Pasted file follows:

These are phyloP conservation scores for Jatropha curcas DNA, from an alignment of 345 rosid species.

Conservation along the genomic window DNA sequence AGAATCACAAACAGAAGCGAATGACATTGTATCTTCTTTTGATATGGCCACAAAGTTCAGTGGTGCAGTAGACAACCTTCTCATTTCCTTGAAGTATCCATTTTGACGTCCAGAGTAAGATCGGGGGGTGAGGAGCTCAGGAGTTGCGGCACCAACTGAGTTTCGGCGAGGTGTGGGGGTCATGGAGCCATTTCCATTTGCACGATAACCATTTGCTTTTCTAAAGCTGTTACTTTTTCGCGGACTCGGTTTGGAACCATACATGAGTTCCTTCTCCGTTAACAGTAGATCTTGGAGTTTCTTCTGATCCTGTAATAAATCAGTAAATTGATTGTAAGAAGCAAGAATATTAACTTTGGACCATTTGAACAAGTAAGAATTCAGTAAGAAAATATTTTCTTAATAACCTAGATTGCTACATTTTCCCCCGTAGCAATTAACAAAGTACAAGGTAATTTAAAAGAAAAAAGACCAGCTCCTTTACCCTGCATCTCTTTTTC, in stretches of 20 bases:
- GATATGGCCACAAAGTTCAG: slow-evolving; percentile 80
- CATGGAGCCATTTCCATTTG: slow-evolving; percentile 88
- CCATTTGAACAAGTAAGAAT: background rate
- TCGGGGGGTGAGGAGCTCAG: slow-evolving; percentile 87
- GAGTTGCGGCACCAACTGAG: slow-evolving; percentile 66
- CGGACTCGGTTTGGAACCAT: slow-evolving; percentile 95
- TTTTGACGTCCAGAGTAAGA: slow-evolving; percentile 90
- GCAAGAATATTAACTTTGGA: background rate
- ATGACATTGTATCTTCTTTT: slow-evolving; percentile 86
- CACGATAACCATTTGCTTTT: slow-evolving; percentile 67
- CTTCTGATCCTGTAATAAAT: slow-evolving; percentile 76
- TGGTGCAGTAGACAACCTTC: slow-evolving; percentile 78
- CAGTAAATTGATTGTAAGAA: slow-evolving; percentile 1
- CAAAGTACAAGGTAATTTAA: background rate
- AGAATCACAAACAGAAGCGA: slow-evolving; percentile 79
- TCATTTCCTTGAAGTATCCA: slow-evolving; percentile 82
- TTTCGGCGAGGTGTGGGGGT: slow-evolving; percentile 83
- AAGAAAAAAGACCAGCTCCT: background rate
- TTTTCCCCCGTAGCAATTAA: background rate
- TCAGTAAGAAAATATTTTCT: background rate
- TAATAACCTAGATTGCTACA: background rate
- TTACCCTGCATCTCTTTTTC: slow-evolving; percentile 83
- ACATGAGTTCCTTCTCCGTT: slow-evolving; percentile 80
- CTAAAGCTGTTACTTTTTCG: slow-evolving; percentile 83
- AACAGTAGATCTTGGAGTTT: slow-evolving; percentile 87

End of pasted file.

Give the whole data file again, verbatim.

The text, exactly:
These are phyloP conservation scores for Jatropha curcas DNA, from an alignment of 345 rosid species.

Conservation along the genomic window DNA sequence AGAATCACAAACAGAAGCGAATGACATTGTATCTTCTTTTGATATGGCCACAAAGTTCAGTGGTGCAGTAGACAACCTTCTCATTTCCTTGAAGTATCCATTTTGACGTCCAGAGTAAGATCGGGGGGTGAGGAGCTCAGGAGTTGCGGCACCAACTGAGTTTCGGCGAGGTGTGGGGGTCATGGAGCCATTTCCATTTGCACGATAACCATTTGCTTTTCTAAAGCTGTTACTTTTTCGCGGACTCGGTTTGGAACCATACATGAGTTCCTTCTCCGTTAACAGTAGATCTTGGAGTTTCTTCTGATCCTGTAATAAATCAGTAAATTGATTGTAAGAAGCAAGAATATTAACTTTGGACCATTTGAACAAGTAAGAATTCAGTAAGAAAATATTTTCTTAATAACCTAGATTGCTACATTTTCCCCCGTAGCAATTAACAAAGTACAAGGTAATTTAAAAGAAAAAAGACCAGCTCCTTTACCCTGCATCTCTTTTTC, in stretches of 20 bases:
- GATATGGCCACAAAGTTCAG: slow-evolving; percentile 80
- CATGGAGCCATTTCCATTTG: slow-evolving; percentile 88
- CCATTTGAACAAGTAAGAAT: background rate
- TCGGGGGGTGAGGAGCTCAG: slow-evolving; percentile 87
- GAGTTGCGGCACCAACTGAG: slow-evolving; percentile 66
- CGGACTCGGTTTGGAACCAT: slow-evolving; percentile 95
- TTTTGACGTCCAGAGTAAGA: slow-evolving; percentile 90
- GCAAGAATATTAACTTTGGA: background rate
- ATGACATTGTATCTTCTTTT: slow-evolving; percentile 86
- CACGATAACCATTTGCTTTT: slow-evolving; percentile 67
- CTTCTGATCCTGTAATAAAT: slow-evolving; percentile 76
- TGGTGCAGTAGACAACCTTC: slow-evolving; percentile 78
- CAGTAAATTGATTGTAAGAA: slow-evolving; percentile 1
- CAAAGTACAAGGTAATTTAA: background rate
- AGAATCACAAACAGAAGCGA: slow-evolving; percentile 79
- TCATTTCCTTGAAGTATCCA: slow-evolving; percentile 82
- TTTCGGCGAGGTGTGGGGGT: slow-evolving; percentile 83
- AAGAAAAAAGACCAGCTCCT: background rate
- TTTTCCCCCGTAGCAATTAA: background rate
- TCAGTAAGAAAATATTTTCT: background rate
- TAATAACCTAGATTGCTACA: background rate
- TTACCCTGCATCTCTTTTTC: slow-evolving; percentile 83
- ACATGAGTTCCTTCTCCGTT: slow-evolving; percentile 80
- CTAAAGCTGTTACTTTTTCG: slow-evolving; percentile 83
- AACAGTAGATCTTGGAGTTT: slow-evolving; percentile 87